Should Nurses Blow the Whistle or Just Keep Quiet?

Carolyn Buppert, MSN, JD


June 24, 2014

In This Article
To submit a legal/professional nursing question for future consideration, write to the editor at (Include "Ask the Expert" in subject line.)


What should I do when I discover that something happening at my facility is a threat to patient safety?

Response from Carolyn Buppert, MSN, JD
Healthcare attorney

Confused? I'm Not Surprised

Apparently, a lot goes on in healthcare that makes nurses uncomfortable, because I am asked this question, in some form, frequently. The answer is complicated. People may differ in their opinions of what falls into the realm of incompetent, unethical, or unsafe practice, and the laws of every state are different. And even though I read law every day, I had trouble figuring out what to advise, given the current law governing nurses. No wonder nurses aren't sure what to do.

Nurses are told that they have a duty to protect patient safety. They learn this from language such as this, in one state's (Maryland) nursing regulations. Under "Ethical Responsibilities," it says: "A nurse shall...Act to safeguard a client and the public if health care and safety are affected by the incompetent, unethical, or illegal practice of any person."[1]

The implication is that when a nurse becomes aware of a patient safety threat, the nurse is supposed to do something.

Maryland is not alone in making such pronouncements. Here is language from the Texas Board of Nursing Website:

Situations involving potential risk of harm to patients or the public are referred to as "violating the nurse's duty to the patient" because all nurses have a duty under Rule 217.11(1)B to maintain a safe environment for patients/clients and others for whom the nurse is responsible. [2]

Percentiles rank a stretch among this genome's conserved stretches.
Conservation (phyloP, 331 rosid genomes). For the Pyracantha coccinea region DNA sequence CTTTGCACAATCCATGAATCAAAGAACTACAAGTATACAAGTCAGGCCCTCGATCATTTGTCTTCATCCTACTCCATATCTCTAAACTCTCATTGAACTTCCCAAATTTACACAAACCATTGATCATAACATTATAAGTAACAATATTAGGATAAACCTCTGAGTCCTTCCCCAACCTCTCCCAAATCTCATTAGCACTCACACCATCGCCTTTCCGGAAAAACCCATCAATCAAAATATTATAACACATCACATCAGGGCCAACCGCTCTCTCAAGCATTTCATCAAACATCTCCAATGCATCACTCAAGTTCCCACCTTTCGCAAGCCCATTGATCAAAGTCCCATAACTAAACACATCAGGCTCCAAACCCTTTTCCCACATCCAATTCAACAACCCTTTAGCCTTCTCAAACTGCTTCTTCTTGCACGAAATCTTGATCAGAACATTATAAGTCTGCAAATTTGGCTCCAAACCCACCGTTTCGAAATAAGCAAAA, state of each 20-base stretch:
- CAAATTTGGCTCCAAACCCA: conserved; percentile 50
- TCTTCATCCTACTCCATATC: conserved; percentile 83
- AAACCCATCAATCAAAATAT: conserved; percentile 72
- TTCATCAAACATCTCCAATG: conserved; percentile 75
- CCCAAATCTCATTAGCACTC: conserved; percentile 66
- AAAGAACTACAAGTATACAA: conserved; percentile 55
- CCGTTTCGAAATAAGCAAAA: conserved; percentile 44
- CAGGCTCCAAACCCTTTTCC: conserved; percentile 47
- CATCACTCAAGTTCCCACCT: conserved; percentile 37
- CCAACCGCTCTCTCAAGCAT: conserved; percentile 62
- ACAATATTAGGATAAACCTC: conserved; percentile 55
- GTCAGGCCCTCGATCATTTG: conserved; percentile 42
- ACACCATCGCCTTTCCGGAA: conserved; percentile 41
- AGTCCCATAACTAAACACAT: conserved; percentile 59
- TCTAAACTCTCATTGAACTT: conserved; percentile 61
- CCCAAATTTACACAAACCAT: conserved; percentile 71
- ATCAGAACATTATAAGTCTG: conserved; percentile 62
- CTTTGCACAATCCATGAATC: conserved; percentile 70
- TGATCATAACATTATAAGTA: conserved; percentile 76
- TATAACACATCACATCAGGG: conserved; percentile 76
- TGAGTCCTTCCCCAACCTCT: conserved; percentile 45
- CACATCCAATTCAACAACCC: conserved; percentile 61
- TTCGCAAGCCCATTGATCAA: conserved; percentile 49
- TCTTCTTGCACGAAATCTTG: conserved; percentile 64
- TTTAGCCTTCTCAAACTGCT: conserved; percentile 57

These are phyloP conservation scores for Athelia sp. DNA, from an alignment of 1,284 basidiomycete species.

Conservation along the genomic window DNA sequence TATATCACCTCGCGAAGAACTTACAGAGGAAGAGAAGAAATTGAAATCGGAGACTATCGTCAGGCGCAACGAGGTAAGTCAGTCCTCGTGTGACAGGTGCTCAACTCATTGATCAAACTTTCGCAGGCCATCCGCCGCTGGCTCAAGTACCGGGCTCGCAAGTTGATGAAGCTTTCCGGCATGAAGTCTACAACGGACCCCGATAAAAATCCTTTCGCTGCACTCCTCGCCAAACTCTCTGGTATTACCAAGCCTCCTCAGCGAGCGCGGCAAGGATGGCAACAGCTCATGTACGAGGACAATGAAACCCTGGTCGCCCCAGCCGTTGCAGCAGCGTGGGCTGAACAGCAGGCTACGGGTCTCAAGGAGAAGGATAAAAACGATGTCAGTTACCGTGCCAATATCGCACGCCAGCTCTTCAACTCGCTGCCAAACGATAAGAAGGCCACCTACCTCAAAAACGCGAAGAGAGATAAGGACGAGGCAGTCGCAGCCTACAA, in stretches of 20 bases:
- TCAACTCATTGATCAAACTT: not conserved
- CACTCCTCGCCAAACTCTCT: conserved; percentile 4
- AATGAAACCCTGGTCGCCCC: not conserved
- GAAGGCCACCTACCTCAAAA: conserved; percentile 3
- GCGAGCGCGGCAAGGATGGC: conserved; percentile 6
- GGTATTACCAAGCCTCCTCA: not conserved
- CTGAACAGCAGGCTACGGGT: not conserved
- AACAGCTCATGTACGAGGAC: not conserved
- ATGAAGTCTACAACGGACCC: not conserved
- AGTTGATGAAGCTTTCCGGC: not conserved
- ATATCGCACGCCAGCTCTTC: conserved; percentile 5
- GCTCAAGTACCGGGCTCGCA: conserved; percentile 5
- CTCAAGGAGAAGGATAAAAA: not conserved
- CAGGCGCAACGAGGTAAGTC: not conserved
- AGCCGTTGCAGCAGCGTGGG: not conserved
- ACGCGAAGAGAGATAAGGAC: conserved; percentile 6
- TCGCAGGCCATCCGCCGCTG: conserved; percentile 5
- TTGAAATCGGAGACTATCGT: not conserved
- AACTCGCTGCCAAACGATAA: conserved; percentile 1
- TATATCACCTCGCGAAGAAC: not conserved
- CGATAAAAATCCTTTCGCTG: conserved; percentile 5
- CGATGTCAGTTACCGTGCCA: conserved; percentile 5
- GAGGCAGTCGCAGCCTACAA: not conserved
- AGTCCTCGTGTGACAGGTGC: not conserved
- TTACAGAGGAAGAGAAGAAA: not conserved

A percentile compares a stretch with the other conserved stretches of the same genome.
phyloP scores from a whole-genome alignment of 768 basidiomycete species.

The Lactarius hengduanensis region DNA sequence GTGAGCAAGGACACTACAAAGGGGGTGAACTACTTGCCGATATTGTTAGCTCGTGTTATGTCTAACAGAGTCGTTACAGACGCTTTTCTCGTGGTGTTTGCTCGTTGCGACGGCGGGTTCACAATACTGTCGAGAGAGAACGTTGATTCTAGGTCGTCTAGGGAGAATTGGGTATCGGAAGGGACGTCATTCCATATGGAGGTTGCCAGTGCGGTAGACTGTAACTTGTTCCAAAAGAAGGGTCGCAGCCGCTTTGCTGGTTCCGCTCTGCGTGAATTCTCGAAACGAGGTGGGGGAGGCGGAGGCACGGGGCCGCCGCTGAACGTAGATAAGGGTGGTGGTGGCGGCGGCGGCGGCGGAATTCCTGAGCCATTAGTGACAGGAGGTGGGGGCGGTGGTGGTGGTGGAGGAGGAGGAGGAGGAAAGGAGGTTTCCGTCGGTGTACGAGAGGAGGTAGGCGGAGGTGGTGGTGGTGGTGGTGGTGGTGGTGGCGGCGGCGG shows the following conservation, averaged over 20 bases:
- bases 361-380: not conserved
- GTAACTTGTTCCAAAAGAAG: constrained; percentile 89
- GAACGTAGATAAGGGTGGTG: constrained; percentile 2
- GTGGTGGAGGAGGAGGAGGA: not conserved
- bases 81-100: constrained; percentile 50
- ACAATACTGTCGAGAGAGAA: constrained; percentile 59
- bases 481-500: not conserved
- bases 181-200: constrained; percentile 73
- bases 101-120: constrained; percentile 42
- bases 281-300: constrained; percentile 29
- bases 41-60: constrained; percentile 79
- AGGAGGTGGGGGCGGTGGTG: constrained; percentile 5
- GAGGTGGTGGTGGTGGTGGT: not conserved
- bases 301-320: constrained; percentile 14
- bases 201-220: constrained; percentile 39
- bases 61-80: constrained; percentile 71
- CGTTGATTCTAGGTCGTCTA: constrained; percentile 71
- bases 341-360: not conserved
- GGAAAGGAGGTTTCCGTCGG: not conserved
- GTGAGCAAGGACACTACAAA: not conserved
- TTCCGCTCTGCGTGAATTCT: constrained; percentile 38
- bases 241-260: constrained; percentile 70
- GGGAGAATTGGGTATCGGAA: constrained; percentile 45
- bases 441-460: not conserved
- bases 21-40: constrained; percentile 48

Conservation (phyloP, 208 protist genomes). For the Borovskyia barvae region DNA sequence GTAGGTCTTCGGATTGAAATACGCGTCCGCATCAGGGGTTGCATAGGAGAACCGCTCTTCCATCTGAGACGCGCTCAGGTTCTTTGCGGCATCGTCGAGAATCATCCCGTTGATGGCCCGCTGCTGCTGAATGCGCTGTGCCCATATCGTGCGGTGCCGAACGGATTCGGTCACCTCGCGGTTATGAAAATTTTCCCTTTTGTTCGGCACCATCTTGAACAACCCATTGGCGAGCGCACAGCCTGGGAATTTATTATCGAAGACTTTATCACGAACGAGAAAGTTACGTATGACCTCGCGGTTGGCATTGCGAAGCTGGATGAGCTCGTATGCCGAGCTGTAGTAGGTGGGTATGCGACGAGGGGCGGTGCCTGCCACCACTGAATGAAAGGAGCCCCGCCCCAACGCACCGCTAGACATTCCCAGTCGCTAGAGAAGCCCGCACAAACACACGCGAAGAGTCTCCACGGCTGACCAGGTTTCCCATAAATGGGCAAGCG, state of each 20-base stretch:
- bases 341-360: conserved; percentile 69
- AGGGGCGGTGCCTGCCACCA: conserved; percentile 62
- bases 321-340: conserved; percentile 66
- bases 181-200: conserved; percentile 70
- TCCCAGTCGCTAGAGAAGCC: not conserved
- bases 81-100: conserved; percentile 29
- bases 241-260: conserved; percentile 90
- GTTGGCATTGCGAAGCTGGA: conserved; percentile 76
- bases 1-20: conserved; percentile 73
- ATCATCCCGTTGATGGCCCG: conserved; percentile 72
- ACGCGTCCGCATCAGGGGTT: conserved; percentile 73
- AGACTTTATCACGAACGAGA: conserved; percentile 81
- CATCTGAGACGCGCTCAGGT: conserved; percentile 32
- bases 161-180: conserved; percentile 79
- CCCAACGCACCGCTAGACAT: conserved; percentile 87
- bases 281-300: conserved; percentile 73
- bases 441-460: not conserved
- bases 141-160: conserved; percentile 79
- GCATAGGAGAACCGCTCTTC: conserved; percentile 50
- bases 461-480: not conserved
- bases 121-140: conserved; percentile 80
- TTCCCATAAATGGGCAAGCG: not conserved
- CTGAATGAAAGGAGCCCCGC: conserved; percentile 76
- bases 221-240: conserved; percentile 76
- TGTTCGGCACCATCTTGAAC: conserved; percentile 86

It makes sense to tell nurses that they are expected to safeguard patient safety. It would be even better if nurses who try to do something were better rewarded for their efforts. However, according to nurses I hear from, when a nurse reports a patient safety problem, the nurse often is surprised to find that he or she is considered the "bad guy." A nurse who raises quality issues that require a change of policy, practice, or staffing can be seen as a disruptor rather than someone who is making constructive criticism. Some nurses who have identified problems have found themselves out of a job.

This is bothersome. It's perfectly legal for a hospital to terminate a nurse, for any reason or for no reason. The only job protections are those granted by contract between the nurse and the hospital (whether it is an individual contract or a contract offered through a labor union) and those granted by the US Constitution and civil rights laws. The latter include the right to be free of discrimination on the basis of age, sex, national origin, race, sexual orientation, and religious preference. If the hospital isn't firing the nurse because of age, sex, national origin, race, sexual orientation, or religious preference, in general the firing is legal. A possible exception is a whistleblower law, which may, in some situations, provide protection for nurses who report patient safety problems. We will get to that shortly.

Although it is legal to fire a nurse for raising a patient safety issue (with a possible exception of whistleblower laws) it is not a situation one would hope for, from a patient's perspective.


Comments on Medscape are moderated and should be professional in tone and on topic. You must declare any conflicts of interest related to your comments and responses. Please see our Commenting Guide for further information. We reserve the right to remove posts at our sole discretion.